We are a politically diverse group of social scientists, natural scientists, humanists, and other scholars who want to improve our academic disciplines and universities.

We share a concern about a growing problem: the loss or lack of “viewpoint diversity.” When nearly everyone in a field shares the same political orientation, certain ideas become orthodoxy, dissent is discouraged, and errors can go unchallenged.

To reverse this process, we have come together to advocate for a more intellectually diverse and heterodox academy.

Recent Blog Posts

The Google Memo: What Does the Research Say About Gender Differences?

The recent Google Memo on diversity, and the immediate firing of its author, James Damore, have raised a number of questions relevant to the mission of Heterodox Academy. Large corporations deal with many of the same issues that we wrestle with at universities, such as how to seek truth and achieve the kinds of diversity we want, being cognizant that we are tribal creatures often engaged in motivated reasoning, operating within organizations that are at risk of ideological polarization.In this post, we address the central empirical claim of Damore’s memo, which is contained in its second sentence. Read more →

Weekly Roundup of Heterodoxy—August 4, 2017 Edition

Conor Friedersdorf summarized the hearing held by the House Committee on Oversight and Government Reform on challenges to freedom of speech on college campuses. Particularly noteworthy is HxA member Nadine Strossen’s testimony on how to differentiate between speech expressing hatred and speech presenting clear and present danger of harm.

Drawing on HxA Academy’s research and political science research by our members on viewpoint diversity, HxA’s communications director, Jeremy Willinger, writes about standing up for the heterodox academy in Spiked.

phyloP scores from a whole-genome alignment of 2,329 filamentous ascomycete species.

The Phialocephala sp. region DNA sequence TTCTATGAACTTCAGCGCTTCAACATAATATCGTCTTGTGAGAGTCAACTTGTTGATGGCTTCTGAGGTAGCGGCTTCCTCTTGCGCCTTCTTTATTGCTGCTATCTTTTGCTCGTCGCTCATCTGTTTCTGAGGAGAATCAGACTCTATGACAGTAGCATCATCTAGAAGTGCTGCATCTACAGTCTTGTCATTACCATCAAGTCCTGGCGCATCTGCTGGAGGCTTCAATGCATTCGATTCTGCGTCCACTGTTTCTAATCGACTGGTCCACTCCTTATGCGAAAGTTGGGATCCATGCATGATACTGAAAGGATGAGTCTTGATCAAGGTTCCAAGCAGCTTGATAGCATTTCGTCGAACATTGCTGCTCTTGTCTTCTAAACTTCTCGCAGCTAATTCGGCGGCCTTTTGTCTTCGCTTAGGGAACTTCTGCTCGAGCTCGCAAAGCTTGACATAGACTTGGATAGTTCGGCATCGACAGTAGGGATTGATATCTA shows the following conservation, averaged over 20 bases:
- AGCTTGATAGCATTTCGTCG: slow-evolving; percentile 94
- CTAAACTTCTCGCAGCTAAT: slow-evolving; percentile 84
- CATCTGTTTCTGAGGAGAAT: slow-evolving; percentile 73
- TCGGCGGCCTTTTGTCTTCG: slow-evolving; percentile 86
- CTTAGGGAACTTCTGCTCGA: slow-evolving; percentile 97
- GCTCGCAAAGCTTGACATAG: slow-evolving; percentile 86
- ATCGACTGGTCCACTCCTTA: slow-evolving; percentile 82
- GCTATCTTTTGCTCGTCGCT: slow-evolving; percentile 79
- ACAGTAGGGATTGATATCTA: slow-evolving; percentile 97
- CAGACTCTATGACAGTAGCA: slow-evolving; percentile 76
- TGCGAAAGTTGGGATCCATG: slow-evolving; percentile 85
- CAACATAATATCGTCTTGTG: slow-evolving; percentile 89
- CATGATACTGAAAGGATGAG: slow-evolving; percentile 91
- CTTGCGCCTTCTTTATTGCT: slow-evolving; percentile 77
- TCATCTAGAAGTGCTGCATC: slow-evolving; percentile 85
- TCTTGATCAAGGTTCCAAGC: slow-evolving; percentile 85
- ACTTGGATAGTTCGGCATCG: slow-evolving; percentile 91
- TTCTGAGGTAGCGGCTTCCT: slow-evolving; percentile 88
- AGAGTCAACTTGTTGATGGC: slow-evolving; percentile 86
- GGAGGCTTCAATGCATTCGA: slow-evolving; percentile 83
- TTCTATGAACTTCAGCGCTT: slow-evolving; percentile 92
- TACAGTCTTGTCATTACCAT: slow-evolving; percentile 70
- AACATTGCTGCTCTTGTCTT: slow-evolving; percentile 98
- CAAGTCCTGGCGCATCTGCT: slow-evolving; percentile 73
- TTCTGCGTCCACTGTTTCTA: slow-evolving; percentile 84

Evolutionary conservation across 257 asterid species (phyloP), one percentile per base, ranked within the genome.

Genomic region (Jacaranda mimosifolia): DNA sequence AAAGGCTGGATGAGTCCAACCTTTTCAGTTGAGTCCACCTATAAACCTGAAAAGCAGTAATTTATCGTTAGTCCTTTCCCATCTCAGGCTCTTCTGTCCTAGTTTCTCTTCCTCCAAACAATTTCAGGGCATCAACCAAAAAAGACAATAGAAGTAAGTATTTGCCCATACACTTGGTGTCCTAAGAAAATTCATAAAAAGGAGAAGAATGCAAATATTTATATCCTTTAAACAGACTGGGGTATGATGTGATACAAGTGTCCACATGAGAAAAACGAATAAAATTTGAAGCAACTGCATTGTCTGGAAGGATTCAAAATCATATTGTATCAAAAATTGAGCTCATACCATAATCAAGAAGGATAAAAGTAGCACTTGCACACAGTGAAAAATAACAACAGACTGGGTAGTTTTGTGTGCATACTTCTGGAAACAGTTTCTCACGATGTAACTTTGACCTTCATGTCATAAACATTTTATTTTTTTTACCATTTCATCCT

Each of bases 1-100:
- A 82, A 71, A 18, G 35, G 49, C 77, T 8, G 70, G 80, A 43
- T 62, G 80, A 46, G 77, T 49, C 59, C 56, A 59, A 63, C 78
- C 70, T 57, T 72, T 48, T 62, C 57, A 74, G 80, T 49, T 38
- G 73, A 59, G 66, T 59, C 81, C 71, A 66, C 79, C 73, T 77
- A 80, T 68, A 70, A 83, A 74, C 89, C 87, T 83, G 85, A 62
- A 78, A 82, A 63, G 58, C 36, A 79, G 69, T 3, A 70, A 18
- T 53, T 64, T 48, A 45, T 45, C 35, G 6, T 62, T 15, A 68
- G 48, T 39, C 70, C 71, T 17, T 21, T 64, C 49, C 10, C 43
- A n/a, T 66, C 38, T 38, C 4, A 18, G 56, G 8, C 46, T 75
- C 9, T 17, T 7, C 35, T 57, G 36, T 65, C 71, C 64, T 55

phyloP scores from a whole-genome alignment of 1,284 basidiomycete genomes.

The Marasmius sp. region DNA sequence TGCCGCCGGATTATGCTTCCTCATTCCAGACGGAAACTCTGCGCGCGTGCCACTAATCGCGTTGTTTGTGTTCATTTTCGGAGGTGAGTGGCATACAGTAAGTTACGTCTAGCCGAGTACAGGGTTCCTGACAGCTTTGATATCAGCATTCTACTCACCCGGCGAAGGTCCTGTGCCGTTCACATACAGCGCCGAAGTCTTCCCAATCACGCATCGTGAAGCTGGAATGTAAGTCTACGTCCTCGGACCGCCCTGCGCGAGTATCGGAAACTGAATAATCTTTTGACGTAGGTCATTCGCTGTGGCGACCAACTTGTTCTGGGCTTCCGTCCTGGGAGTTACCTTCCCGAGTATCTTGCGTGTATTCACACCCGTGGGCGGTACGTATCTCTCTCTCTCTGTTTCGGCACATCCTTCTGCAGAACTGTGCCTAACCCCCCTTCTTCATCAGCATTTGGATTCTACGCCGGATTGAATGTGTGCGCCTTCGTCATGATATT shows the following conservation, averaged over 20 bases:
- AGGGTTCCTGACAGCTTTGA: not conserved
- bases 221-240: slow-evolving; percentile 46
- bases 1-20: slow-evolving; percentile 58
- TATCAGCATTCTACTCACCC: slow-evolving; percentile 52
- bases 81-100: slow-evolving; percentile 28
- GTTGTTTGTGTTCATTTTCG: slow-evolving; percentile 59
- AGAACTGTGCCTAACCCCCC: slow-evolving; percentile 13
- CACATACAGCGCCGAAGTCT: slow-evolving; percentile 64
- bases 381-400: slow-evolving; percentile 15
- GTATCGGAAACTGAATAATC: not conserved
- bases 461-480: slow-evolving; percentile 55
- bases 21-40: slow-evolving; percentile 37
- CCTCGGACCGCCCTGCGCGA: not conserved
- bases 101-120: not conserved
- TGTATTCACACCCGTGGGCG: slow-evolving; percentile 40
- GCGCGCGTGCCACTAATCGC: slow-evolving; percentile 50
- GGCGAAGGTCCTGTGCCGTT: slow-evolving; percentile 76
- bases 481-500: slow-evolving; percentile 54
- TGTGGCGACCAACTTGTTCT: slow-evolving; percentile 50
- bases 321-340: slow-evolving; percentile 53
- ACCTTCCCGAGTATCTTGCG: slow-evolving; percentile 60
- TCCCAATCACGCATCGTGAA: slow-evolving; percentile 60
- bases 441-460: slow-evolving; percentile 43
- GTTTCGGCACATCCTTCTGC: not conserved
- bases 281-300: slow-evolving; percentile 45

Lauren Camera covers the wave of state legislation intended to protect free speech on college campuses. At The Hill, Sarah Ruger points out some flaws with the Goldwater Institute’s model legislation.

On our blog, social psychologists Brett Mercier and Craig Blatz summarized their research on how people under-estimate how certain their political opponents are.

Lastly, here is our latest academic membership breakdown by ideology:


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Weekly Roundup of Heterodoxy—July 28, 2017

Psychologist and emotion researcher Lisa Feldman Barrett distinguishes between provocateurs who are part of a consistent campaign of bullying, and controversial researchers whose ideas are offensive. She argues that only the former are violent.

In a response to Barrett, Jonathan Haidt and Greg Lukianoff argue that it’s a bad idea to tell students that any kind of speech is violence.

Social psychologist Mark Leary describes the association between polarization and extreme confidence in the rightness of one’s views.

In Professors in the Political Cross Hairs, The Chronicle of Higher Education features 10 articles about internet outrage against academics. Of these 10 articles, two are new articles about Texas A&M philosopher Tommy Curry—the first (paywalled) article covers Curry himself, and the second has an interactive table showing news stories about Curry in partisan and nonpartisan media.